Table of contents
This page describes what to do in case of an Icinga alert. For more information you could search the govuk-puppet repo for the source of the alert

Icinga alerts

Elasticsearch cluster health

Elasticsearch reports cluster health as one of three possible states, based on the state of its primary and replica shards.

  • green - all primary and secondary (replica) shards are allocated. There are two (or more) copies of all shards across the nodes on the cluster.
  • yellow - all primary shards are allocated, but at least one replica shard is not allocated. Any shards that only exist as a primary are at risk of data loss should another node in the cluster fail.
  • red - at least one primary shard is not allocated. This can happen when an entire cluster is cold started, before it’s initially allocated the primary shards. If it happens at other times this may be a sign of data loss.

More comprehensive documentation on cluster health can be found in the Elasticsearch documentation.

Make sure you understand the consequences of the problem before jumping to a solution.

Icinga uses the check_elasticsearch_aws check from nagios-plugins to monitor the health of the AWS managed Elasticsearch cluster. This plugin uses various endpoints of the Elasticsearch API, but also extrapolates additional information to help you diagnose any problems.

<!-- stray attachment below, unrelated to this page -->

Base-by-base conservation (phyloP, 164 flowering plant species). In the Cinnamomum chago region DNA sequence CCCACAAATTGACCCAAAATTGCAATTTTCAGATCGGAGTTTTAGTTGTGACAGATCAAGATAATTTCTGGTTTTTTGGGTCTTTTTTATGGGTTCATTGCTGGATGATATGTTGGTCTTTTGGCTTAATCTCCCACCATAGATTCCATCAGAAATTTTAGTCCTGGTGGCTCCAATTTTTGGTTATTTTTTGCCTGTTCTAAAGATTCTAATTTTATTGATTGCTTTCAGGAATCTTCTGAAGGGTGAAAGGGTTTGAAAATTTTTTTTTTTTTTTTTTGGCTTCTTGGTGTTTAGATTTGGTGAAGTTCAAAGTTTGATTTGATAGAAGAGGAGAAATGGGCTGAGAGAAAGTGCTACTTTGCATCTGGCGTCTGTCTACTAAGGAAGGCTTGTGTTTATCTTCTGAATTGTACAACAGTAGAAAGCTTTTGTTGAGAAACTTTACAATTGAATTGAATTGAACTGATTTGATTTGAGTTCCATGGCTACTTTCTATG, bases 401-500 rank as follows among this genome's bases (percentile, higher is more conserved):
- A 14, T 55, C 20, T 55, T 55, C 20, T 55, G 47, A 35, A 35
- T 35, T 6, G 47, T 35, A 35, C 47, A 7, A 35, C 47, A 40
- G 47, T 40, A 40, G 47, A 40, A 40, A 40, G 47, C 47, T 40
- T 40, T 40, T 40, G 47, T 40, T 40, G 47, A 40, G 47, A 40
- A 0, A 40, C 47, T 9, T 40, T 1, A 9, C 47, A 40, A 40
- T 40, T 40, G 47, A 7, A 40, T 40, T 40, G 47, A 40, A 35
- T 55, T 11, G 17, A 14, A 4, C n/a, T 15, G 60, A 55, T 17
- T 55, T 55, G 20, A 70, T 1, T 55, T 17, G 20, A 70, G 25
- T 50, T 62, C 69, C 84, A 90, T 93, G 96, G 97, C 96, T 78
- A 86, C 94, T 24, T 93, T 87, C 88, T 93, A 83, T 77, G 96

Investigating problems

View a live dashboard

The AWS Console provides a dashboard with graphical UI showing the state of the cluster and individual instances. After logging into the console, you must assume a role for the relevant environment to see the cluster (referred to as a ‘domain’ by AWS).

There are tabs for 'Cluster health’ and 'Instance health’. The graphs in the console link to AWS Cloudwatch, where historic metrics can be viewed over custom time periods.

Use the Elasticsearch API

An alternative to using the dashboard is accessing the Elasticsearch health API yourself. Start with the /_cluster/health endpoint and go from there.

Response JSON from the /_cluster/health endpoint looks like:

{
  "cluster_name":"logging",
  "status":"green",
  "timed_out":false,
  "number_of_nodes":3,
  "number_of_data_nodes":3,
  "active_primary_shards":225,
  "active_shards":335,
  "relocating_shards":0,
  "initializing_shards":0,
  "unassigned_shards":0
}

A tunnel to Elasticsearch in a specific environment (e.g staging) can be created using the following:

ssh -At jumpbox.staging.govuk.digital -L 9200:localhost:9200 "ssh -q \`govuk_node_list --single-node -c search\` -L 9200:elasticsearch5.blue.staging.govuk-internal.digital:80"

Elasticsearch will then be available at http://localhost:9200.

Logging

Access to logs is detailed in the logging documentation.

Fixing issues with the cluster

GOV.UK have a Enterprise level support plan with AWS for staging and production. Since we are using a managed service, AWS should be the first point of contact for fixing issues with the Elasticsearch cluster. They can be contacted by telephone, live chat or support request.

Response times are:

  • General guidance: 24 hours
  • System impaired: 12 hours
  • Production system impaired: 4 hours
  • Production system down: 1 hour
  • Business-critical system down: 15 minutes

All requests are created through the AWS Console. Be sure to assume the correct role first, for the environment in question.

This page was last reviewed on 25 March 2019. It needs to be reviewed again on 25 September 2019 by the page owner #govuk-2ndline .
This page was set to be reviewed before 25 September 2019 by the page owner #govuk-2ndline. This might mean the content is out of date.